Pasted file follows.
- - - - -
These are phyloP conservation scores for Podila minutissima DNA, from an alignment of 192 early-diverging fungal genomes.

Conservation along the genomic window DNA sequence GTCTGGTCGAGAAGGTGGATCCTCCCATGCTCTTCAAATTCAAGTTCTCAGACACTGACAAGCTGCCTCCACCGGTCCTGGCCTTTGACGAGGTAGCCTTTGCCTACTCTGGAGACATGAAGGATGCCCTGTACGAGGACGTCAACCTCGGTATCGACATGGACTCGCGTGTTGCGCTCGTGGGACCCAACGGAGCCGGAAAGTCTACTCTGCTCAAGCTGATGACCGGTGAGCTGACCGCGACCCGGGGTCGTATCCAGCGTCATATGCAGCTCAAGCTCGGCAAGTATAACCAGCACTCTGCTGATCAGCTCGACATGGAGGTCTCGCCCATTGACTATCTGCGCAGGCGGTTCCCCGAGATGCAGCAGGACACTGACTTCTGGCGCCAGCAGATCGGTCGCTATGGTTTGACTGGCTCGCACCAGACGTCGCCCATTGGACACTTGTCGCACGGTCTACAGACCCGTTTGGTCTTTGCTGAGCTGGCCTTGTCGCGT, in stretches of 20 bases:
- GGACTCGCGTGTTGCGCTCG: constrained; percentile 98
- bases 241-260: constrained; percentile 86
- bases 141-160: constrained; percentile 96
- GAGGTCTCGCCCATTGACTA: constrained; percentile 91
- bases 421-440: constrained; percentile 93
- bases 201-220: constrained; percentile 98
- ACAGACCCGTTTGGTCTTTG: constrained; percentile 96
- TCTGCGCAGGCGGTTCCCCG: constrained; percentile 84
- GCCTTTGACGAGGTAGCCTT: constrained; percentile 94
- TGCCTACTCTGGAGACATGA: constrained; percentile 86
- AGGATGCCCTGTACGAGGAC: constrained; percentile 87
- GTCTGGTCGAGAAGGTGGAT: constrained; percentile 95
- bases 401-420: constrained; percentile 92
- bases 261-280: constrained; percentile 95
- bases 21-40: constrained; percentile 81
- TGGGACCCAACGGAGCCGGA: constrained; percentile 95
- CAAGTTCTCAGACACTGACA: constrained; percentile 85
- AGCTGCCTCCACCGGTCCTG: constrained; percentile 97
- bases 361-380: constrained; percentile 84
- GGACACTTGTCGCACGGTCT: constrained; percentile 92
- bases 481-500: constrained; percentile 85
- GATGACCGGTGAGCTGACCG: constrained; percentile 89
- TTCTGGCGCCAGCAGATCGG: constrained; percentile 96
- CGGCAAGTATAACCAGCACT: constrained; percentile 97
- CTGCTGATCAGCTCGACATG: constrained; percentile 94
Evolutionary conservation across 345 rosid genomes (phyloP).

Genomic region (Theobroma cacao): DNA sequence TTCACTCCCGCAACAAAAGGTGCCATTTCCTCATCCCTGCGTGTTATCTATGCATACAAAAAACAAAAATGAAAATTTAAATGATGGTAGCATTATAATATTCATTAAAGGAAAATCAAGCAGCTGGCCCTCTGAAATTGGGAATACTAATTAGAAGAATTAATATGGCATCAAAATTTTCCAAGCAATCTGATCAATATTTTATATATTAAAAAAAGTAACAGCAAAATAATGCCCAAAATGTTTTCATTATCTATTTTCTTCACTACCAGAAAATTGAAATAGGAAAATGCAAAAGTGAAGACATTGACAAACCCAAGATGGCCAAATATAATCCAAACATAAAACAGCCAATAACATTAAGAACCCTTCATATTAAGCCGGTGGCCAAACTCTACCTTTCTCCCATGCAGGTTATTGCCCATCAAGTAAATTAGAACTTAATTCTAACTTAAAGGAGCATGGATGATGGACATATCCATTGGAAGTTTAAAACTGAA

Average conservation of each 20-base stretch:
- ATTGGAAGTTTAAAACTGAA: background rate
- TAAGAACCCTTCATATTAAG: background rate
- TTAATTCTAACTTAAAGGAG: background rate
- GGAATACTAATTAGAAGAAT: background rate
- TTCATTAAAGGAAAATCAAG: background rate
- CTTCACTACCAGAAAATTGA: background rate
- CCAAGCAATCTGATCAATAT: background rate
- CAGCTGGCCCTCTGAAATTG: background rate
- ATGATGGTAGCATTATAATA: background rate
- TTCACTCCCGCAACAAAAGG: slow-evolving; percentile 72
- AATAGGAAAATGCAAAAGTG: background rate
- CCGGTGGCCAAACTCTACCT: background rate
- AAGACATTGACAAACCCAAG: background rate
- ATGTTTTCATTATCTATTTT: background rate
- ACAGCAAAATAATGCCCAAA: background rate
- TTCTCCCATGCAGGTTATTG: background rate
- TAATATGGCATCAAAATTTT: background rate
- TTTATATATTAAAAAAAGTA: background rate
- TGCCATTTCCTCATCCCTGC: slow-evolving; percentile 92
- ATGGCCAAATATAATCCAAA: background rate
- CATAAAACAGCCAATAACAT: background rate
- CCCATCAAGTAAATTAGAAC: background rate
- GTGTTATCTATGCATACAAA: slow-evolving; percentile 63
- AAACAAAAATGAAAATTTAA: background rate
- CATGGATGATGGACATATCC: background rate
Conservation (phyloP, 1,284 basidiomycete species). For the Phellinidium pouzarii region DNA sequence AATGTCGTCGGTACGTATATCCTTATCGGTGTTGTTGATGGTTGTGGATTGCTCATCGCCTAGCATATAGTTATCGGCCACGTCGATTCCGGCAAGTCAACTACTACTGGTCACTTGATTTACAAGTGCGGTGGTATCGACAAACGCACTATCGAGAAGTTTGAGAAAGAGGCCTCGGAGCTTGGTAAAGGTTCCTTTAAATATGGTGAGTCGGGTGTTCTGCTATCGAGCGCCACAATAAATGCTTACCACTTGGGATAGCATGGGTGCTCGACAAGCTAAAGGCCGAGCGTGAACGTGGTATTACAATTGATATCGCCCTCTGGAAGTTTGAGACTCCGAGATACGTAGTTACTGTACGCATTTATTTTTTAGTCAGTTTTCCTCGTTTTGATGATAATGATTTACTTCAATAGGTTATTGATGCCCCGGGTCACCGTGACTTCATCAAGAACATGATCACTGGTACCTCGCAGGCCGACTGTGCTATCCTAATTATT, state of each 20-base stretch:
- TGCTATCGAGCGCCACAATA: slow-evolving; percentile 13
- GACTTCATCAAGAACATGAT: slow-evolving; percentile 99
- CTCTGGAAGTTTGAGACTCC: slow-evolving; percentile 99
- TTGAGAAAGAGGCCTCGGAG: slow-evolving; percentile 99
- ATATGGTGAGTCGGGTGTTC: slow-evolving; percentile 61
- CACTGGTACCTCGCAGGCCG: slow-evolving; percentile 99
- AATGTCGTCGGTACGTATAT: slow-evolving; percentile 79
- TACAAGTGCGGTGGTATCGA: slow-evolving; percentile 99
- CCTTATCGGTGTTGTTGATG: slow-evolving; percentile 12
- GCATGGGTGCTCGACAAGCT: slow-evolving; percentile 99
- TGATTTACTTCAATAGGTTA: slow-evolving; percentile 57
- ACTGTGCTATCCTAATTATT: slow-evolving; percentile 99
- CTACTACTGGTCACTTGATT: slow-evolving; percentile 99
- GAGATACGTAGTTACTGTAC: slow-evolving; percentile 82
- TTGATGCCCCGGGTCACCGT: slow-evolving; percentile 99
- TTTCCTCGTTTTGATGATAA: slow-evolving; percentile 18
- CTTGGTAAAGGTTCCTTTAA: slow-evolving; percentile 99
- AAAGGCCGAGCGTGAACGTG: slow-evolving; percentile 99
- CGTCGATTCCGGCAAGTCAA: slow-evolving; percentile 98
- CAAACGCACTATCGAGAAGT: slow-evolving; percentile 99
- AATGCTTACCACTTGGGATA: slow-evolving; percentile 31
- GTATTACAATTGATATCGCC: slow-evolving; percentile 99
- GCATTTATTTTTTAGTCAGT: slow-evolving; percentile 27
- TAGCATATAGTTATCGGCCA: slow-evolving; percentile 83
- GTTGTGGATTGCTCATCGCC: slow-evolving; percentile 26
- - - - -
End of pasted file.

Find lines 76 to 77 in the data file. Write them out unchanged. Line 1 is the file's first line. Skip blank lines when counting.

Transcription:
- CAAACGCACTATCGAGAAGT: slow-evolving; percentile 99
- AATGCTTACCACTTGGGATA: slow-evolving; percentile 31